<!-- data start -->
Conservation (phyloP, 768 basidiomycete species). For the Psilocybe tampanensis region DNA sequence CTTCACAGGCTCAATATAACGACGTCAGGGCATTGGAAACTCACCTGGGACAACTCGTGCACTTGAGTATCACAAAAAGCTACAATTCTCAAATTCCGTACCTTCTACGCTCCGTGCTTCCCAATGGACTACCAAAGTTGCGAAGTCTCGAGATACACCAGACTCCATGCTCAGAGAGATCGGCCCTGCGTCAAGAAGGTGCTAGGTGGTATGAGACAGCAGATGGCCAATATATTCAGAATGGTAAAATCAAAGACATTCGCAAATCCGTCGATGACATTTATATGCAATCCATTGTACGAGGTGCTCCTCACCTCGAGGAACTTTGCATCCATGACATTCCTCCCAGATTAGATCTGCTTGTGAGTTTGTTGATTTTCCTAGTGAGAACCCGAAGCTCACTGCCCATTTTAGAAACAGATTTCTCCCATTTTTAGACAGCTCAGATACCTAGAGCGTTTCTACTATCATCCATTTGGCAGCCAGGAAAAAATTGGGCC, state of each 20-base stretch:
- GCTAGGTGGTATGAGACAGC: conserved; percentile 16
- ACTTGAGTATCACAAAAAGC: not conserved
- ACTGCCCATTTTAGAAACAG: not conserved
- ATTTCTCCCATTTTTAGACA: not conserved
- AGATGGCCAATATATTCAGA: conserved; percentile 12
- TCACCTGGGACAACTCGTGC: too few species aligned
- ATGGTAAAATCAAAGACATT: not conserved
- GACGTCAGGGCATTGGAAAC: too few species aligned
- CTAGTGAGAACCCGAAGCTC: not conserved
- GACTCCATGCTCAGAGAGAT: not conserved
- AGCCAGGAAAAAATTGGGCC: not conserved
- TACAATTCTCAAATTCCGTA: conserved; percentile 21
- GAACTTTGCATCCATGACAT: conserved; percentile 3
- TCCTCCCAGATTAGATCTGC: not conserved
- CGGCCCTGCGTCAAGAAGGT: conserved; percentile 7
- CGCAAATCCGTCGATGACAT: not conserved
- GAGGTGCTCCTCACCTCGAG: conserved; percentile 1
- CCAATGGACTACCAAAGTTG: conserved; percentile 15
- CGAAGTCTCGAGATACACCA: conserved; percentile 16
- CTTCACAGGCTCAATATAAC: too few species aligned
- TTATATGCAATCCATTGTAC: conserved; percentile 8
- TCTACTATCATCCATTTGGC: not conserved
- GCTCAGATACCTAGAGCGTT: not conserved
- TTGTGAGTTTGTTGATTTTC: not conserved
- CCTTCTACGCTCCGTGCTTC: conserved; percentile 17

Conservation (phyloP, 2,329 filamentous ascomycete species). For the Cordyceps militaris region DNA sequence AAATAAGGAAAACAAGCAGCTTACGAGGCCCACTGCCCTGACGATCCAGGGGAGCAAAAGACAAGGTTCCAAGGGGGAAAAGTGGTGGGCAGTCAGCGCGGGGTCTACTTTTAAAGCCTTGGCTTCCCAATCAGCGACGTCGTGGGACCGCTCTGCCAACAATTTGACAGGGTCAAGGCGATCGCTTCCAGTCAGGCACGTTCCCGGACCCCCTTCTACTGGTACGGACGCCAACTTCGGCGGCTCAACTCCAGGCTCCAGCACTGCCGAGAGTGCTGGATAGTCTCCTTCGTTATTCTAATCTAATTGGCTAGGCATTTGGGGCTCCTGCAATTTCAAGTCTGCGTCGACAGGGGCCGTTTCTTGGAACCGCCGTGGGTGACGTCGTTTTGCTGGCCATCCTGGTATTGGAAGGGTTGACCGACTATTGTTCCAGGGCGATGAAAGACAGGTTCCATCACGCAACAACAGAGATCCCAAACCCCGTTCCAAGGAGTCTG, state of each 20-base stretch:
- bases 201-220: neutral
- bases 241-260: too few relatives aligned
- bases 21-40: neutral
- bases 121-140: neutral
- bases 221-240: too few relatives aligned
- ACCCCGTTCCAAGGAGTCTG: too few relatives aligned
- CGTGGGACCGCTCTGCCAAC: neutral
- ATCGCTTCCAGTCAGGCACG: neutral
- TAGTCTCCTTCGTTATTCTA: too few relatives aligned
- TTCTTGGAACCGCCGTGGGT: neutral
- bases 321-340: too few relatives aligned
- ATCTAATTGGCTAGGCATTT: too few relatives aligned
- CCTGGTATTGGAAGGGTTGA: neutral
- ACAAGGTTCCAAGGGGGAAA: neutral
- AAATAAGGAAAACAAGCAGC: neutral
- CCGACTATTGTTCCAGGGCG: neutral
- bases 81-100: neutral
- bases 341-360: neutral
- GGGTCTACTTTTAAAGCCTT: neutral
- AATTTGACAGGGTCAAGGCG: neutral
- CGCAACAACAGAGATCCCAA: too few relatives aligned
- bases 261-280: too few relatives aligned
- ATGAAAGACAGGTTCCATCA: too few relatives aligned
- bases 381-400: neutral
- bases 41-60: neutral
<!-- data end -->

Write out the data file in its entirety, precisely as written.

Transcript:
Conservation (phyloP, 768 basidiomycete species). For the Psilocybe tampanensis region DNA sequence CTTCACAGGCTCAATATAACGACGTCAGGGCATTGGAAACTCACCTGGGACAACTCGTGCACTTGAGTATCACAAAAAGCTACAATTCTCAAATTCCGTACCTTCTACGCTCCGTGCTTCCCAATGGACTACCAAAGTTGCGAAGTCTCGAGATACACCAGACTCCATGCTCAGAGAGATCGGCCCTGCGTCAAGAAGGTGCTAGGTGGTATGAGACAGCAGATGGCCAATATATTCAGAATGGTAAAATCAAAGACATTCGCAAATCCGTCGATGACATTTATATGCAATCCATTGTACGAGGTGCTCCTCACCTCGAGGAACTTTGCATCCATGACATTCCTCCCAGATTAGATCTGCTTGTGAGTTTGTTGATTTTCCTAGTGAGAACCCGAAGCTCACTGCCCATTTTAGAAACAGATTTCTCCCATTTTTAGACAGCTCAGATACCTAGAGCGTTTCTACTATCATCCATTTGGCAGCCAGGAAAAAATTGGGCC, state of each 20-base stretch:
- GCTAGGTGGTATGAGACAGC: conserved; percentile 16
- ACTTGAGTATCACAAAAAGC: not conserved
- ACTGCCCATTTTAGAAACAG: not conserved
- ATTTCTCCCATTTTTAGACA: not conserved
- AGATGGCCAATATATTCAGA: conserved; percentile 12
- TCACCTGGGACAACTCGTGC: too few species aligned
- ATGGTAAAATCAAAGACATT: not conserved
- GACGTCAGGGCATTGGAAAC: too few species aligned
- CTAGTGAGAACCCGAAGCTC: not conserved
- GACTCCATGCTCAGAGAGAT: not conserved
- AGCCAGGAAAAAATTGGGCC: not conserved
- TACAATTCTCAAATTCCGTA: conserved; percentile 21
- GAACTTTGCATCCATGACAT: conserved; percentile 3
- TCCTCCCAGATTAGATCTGC: not conserved
- CGGCCCTGCGTCAAGAAGGT: conserved; percentile 7
- CGCAAATCCGTCGATGACAT: not conserved
- GAGGTGCTCCTCACCTCGAG: conserved; percentile 1
- CCAATGGACTACCAAAGTTG: conserved; percentile 15
- CGAAGTCTCGAGATACACCA: conserved; percentile 16
- CTTCACAGGCTCAATATAAC: too few species aligned
- TTATATGCAATCCATTGTAC: conserved; percentile 8
- TCTACTATCATCCATTTGGC: not conserved
- GCTCAGATACCTAGAGCGTT: not conserved
- TTGTGAGTTTGTTGATTTTC: not conserved
- CCTTCTACGCTCCGTGCTTC: conserved; percentile 17

Conservation (phyloP, 2,329 filamentous ascomycete species). For the Cordyceps militaris region DNA sequence AAATAAGGAAAACAAGCAGCTTACGAGGCCCACTGCCCTGACGATCCAGGGGAGCAAAAGACAAGGTTCCAAGGGGGAAAAGTGGTGGGCAGTCAGCGCGGGGTCTACTTTTAAAGCCTTGGCTTCCCAATCAGCGACGTCGTGGGACCGCTCTGCCAACAATTTGACAGGGTCAAGGCGATCGCTTCCAGTCAGGCACGTTCCCGGACCCCCTTCTACTGGTACGGACGCCAACTTCGGCGGCTCAACTCCAGGCTCCAGCACTGCCGAGAGTGCTGGATAGTCTCCTTCGTTATTCTAATCTAATTGGCTAGGCATTTGGGGCTCCTGCAATTTCAAGTCTGCGTCGACAGGGGCCGTTTCTTGGAACCGCCGTGGGTGACGTCGTTTTGCTGGCCATCCTGGTATTGGAAGGGTTGACCGACTATTGTTCCAGGGCGATGAAAGACAGGTTCCATCACGCAACAACAGAGATCCCAAACCCCGTTCCAAGGAGTCTG, state of each 20-base stretch:
- bases 201-220: neutral
- bases 241-260: too few relatives aligned
- bases 21-40: neutral
- bases 121-140: neutral
- bases 221-240: too few relatives aligned
- ACCCCGTTCCAAGGAGTCTG: too few relatives aligned
- CGTGGGACCGCTCTGCCAAC: neutral
- ATCGCTTCCAGTCAGGCACG: neutral
- TAGTCTCCTTCGTTATTCTA: too few relatives aligned
- TTCTTGGAACCGCCGTGGGT: neutral
- bases 321-340: too few relatives aligned
- ATCTAATTGGCTAGGCATTT: too few relatives aligned
- CCTGGTATTGGAAGGGTTGA: neutral
- ACAAGGTTCCAAGGGGGAAA: neutral
- AAATAAGGAAAACAAGCAGC: neutral
- CCGACTATTGTTCCAGGGCG: neutral
- bases 81-100: neutral
- bases 341-360: neutral
- GGGTCTACTTTTAAAGCCTT: neutral
- AATTTGACAGGGTCAAGGCG: neutral
- CGCAACAACAGAGATCCCAA: too few relatives aligned
- bases 261-280: too few relatives aligned
- ATGAAAGACAGGTTCCATCA: too few relatives aligned
- bases 381-400: neutral
- bases 41-60: neutral